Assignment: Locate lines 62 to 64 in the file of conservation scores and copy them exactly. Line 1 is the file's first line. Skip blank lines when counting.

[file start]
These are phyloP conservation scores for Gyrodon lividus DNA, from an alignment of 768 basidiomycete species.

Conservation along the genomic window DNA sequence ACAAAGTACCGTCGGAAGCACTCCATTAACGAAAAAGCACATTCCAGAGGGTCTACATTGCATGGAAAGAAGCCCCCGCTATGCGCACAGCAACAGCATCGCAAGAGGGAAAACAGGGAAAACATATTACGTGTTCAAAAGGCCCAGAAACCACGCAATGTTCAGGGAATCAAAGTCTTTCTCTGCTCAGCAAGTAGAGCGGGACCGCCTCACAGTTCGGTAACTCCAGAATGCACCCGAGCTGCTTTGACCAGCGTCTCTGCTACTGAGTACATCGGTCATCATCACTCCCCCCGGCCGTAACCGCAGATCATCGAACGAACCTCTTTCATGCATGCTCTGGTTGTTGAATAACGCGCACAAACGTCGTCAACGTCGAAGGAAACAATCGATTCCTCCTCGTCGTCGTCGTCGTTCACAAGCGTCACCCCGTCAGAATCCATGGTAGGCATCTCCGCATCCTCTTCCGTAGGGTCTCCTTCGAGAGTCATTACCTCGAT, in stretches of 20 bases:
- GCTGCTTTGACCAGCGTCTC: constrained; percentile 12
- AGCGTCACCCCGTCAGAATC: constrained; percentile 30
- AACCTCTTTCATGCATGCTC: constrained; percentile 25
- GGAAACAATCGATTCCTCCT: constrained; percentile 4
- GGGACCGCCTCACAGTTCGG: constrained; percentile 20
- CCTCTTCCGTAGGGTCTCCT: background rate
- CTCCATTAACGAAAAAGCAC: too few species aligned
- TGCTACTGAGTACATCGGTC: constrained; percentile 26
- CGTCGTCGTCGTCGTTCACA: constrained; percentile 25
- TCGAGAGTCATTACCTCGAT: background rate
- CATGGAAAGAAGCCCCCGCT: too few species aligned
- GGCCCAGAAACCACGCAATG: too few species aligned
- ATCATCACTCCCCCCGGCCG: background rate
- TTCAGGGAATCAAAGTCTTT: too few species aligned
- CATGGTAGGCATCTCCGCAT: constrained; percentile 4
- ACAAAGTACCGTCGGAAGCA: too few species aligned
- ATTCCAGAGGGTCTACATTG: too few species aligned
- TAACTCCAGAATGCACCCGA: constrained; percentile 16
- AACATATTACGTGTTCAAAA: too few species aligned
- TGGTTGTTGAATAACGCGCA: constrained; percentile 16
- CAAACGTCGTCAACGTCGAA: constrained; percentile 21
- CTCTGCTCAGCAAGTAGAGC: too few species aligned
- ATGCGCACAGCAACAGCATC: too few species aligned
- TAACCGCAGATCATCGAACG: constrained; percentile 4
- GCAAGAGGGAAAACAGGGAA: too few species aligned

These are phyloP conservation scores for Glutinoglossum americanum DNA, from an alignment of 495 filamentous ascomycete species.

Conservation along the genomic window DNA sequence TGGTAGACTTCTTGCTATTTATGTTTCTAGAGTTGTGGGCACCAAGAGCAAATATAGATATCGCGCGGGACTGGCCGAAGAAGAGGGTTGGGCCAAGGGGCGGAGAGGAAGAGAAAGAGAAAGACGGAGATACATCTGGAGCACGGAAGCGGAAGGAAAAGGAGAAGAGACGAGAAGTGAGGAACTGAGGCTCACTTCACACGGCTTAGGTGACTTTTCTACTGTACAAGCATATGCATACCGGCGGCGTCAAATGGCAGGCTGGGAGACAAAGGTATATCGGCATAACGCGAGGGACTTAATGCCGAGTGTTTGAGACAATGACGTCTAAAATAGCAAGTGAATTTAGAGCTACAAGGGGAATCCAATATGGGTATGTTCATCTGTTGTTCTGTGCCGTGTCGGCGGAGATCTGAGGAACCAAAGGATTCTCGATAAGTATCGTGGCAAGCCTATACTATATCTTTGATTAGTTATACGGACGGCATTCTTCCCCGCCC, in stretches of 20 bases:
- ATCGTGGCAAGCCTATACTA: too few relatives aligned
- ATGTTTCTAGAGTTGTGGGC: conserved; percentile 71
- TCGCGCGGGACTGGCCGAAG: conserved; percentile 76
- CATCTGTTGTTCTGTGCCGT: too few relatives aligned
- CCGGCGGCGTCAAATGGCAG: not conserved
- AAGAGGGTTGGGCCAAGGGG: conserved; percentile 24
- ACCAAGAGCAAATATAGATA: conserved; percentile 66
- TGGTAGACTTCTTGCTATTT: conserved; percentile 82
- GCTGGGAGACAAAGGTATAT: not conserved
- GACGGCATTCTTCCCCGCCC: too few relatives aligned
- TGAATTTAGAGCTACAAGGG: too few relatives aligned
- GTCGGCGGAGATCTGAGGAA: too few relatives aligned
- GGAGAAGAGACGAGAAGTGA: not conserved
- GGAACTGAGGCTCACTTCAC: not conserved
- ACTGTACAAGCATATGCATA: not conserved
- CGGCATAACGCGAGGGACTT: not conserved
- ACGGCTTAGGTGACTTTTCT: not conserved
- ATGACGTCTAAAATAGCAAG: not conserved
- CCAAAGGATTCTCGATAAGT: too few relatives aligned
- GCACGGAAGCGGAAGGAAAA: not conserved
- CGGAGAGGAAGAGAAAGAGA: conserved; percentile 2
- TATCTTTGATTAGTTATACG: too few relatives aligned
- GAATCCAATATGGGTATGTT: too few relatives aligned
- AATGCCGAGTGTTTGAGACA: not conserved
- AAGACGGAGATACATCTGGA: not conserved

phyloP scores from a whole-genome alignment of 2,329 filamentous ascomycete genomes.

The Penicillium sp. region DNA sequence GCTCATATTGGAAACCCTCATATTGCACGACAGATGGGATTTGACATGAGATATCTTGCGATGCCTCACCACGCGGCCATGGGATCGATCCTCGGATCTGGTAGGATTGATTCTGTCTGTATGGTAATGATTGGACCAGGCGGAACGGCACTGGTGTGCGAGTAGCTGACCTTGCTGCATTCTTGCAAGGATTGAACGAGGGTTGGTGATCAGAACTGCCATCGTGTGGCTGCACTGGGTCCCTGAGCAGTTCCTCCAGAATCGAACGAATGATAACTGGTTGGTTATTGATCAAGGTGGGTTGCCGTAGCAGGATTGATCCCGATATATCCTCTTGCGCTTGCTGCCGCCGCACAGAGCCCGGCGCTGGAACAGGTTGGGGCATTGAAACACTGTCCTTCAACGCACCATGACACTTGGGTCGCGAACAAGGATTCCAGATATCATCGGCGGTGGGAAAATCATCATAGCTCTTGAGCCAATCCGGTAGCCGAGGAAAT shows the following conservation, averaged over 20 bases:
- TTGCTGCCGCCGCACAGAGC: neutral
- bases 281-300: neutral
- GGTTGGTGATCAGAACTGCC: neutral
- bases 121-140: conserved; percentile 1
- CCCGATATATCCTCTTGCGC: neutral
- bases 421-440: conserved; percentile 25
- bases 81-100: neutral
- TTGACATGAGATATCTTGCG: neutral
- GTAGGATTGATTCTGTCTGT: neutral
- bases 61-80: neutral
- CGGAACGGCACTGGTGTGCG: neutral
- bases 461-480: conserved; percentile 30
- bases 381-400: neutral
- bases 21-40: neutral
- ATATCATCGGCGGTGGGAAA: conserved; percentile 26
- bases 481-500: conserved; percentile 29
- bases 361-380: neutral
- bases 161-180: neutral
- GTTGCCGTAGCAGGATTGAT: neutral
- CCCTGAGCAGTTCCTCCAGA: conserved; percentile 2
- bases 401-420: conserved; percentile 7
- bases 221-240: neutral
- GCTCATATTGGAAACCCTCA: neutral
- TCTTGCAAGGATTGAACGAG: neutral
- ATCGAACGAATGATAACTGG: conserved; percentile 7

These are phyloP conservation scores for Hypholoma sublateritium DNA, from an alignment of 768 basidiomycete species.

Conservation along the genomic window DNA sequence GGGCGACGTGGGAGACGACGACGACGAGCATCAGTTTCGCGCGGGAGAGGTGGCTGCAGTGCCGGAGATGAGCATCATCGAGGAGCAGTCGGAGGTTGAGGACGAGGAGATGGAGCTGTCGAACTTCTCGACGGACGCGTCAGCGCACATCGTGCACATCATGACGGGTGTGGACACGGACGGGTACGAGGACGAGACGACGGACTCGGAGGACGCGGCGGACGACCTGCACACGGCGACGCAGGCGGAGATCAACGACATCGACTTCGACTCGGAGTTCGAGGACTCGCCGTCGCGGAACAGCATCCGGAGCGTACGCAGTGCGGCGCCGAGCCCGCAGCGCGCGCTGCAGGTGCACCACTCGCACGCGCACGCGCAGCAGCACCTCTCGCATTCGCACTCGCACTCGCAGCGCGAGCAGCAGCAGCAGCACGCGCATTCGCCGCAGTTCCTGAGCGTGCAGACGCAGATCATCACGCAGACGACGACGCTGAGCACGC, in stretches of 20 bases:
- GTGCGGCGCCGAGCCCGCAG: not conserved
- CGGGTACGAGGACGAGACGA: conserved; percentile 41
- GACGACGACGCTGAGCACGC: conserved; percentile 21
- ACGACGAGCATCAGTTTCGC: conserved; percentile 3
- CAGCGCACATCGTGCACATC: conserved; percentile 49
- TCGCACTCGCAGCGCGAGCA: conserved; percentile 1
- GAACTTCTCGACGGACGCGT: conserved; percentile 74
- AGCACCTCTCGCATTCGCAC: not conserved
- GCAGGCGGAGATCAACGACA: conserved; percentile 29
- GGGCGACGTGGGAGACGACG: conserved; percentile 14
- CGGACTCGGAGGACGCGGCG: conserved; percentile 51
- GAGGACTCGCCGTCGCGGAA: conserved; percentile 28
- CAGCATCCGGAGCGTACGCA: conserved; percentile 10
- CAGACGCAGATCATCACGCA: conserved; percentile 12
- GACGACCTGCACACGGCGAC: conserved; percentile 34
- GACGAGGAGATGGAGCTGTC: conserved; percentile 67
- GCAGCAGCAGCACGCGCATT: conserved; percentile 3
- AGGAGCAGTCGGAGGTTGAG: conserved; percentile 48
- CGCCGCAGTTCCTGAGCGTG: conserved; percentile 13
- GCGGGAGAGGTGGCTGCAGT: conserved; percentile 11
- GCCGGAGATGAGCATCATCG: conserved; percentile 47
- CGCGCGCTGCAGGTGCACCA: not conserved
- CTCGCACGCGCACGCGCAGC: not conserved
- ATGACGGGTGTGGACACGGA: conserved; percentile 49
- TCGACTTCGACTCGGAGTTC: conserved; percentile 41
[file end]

- bases 421-440: conserved; percentile 25
- bases 81-100: neutral
- TTGACATGAGATATCTTGCG: neutral